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Bonacossa Borri, also known as Bonaca, or Bonaccossi Bonacosta (1254–1321), was Lady of Milan by marriage from 1269 to 1321.
Bonacossa was the daughter of Squarcina Borri (1230–1277, also called Scarsini), captain of exiles from Milan from the advent of the Torriani family, and a loyal supporter of the Visconti, and Antonia (1236–?), of unknown lineage, who married in 1254. Borri's family was originally from the town of Santo Stefano Ticino together with some feudal lands of nearby Corby. The Borri family was one of the most respected of Milan, and counted among its ranks a saint, Monas of Milan, Bishop of Milan.
Once the Visconti had conquered Milan, Squarcina Borri gave his daughter in marriage to Matteo I Visconti, Lord of Milan in 1269 to cement those bonds essential to maintaining the rule of the Visconti.
Bonacossa and her husband co-founded of the chapel of St. Thomas in the Basilica of Sant'Eustorgio of Milan, where they were buried, along with their son Stefano and his two daughters Beatrice and Catherine, and the brother of Matteo, Uberto III Visconti.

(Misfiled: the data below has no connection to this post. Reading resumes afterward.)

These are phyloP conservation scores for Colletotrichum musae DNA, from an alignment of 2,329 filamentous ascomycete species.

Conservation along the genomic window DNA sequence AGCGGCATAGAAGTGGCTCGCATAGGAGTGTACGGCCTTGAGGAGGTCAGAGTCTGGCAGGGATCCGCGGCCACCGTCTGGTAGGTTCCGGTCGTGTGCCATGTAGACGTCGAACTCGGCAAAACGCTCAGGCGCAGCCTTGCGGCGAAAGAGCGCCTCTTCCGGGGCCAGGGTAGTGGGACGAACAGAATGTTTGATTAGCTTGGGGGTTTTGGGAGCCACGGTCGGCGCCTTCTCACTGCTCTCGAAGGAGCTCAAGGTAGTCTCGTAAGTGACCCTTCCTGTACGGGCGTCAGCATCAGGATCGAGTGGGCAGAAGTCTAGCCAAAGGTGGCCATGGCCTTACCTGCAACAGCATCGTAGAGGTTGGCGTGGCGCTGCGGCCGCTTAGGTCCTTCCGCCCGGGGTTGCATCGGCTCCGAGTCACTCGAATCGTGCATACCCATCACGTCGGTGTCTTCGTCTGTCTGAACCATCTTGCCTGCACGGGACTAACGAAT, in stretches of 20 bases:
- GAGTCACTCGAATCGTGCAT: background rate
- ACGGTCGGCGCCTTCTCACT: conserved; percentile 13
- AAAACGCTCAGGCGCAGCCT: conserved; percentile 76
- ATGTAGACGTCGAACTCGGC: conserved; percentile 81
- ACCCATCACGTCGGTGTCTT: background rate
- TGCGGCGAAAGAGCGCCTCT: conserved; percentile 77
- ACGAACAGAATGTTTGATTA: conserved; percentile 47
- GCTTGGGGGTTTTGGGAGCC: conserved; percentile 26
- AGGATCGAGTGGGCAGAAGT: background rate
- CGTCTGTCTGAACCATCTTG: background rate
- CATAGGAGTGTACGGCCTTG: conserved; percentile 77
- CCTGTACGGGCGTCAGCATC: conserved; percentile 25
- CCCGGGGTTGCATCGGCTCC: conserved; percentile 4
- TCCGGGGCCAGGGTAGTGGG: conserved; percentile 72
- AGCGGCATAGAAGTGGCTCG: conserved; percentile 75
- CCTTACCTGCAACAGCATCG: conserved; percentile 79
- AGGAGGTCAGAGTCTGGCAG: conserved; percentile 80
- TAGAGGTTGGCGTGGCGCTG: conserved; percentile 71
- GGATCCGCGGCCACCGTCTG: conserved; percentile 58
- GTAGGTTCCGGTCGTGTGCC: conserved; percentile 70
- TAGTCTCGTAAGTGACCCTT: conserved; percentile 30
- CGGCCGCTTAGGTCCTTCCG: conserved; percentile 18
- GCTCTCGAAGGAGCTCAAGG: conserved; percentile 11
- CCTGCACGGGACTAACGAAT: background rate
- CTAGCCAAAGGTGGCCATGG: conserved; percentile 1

She died in Milan on 13 January 1321 .
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Squarcino Borri, also called Scarsini (1230–1277), was an Italian condottiero and lord of the lands of Santo Stefano Ticino.
Anglesia Visconti (1377–1439), was a queen consort of Cyprus by marriage to Janus of Cyprus. She was daughter of Bernabò Visconti, Lord of Milan and Beatrice Regina della Scala, daughter of Mastino II lord of Verona.
Matteo I Visconti (1250–1322) was the second of the Milanese Visconti family to govern Milan. Matteo was born to Teobaldo Visconti and Anastasia Pirovano.
Borri is a surname of Italian origin, born particularly, in Italy, by an ancient Milanese and Parmesan family, related to the Visconti. Notable people with the surname include: